Harrogate Spring Water says 'it will be good neighbours' despite losing vote
Harrogate Spring Water may not have won its battle this week for a bigger expansion but it still retains planning permission granted three years ago for the original version of plans to build a bigger bottling plant.
Speaking on behalf of the company at Tuesday’s Harrogate Borough Council planning meeting, Stuart Natkus from planning agent Barton Willmore, said 78% of the plans had been granted permission and the argument was, effectively, over extra land “the size of quarter of a football pitch”.
Which ever course of action this brand, which was taken over by French multi-national Danone last year, decides to take now, Harrogate Spring Water seems to be sticking to the five arguments it has offered before:
The expansion is necessary for business growth and will create new jobs for Harrogate;
Any expansion is a one-off with no further expansions in the pipeline;
The loss of biodiversity and trees at Rotary Wood will be compensated by the use of land elsewhere near the Pinewoods, including a ‘two for one’ tree planting replacement policy;
Its spa water source means the company cannot move to another site to develop;
It will act as a ‘good neighbour’ to the Pinewoods and local residents.
Speaking after the result of the vote, Rob Pickering, a senior spokesperson for the company, said: “Irrespective of this decision, we would like to reassure our local community that we are committed to keeping them informed and involved with environmental measures and landscaping developments at the Harrogate Spring Water site in future.”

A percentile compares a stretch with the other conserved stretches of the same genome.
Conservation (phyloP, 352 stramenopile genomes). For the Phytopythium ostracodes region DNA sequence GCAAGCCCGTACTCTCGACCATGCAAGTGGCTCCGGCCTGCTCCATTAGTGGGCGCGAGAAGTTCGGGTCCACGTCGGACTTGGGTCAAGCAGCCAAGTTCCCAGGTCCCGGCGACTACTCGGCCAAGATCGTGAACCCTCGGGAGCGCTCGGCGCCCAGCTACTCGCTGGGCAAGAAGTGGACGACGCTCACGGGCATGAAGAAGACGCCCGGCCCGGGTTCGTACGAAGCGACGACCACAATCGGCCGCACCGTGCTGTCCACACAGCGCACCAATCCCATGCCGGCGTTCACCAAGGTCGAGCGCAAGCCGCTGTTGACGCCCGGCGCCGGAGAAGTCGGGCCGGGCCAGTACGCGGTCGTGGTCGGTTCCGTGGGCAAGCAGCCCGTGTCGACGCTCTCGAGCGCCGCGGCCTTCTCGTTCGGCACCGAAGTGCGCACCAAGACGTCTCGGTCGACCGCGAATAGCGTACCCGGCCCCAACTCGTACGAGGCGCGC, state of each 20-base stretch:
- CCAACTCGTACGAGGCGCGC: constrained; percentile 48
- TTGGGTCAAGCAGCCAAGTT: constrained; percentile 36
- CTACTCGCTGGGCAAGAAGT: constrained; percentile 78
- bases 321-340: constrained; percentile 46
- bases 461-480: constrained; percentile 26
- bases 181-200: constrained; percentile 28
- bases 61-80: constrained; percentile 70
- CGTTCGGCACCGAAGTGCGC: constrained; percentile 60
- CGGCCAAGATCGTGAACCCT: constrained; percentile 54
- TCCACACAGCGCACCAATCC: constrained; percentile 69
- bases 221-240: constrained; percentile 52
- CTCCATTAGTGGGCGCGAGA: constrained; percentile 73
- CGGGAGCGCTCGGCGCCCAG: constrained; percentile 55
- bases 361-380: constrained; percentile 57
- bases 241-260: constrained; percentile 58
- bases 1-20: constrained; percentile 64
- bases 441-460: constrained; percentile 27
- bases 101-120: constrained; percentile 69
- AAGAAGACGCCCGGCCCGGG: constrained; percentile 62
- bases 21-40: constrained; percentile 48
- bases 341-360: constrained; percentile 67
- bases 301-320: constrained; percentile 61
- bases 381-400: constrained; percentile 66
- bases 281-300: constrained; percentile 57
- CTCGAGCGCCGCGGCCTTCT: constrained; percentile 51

The company’s planning agent, Stuart Natkus said on Tuesday he had never personally seen so much ecological work done for a project of this sort.
He told councillors, despite last year’s sale to Danone, Harrogate Spring Water’s senior management were “the same people as before”.
He added that the company, which has a ‘B Corps’ certificate for environmental performance, was looking to reduce its use of plastic further and was considering more cardboard packaging.
But, discussing the revised plans, he said HSW had not planned the exact details of the new building or the number of trees which would require replacing. That would come later in the process.
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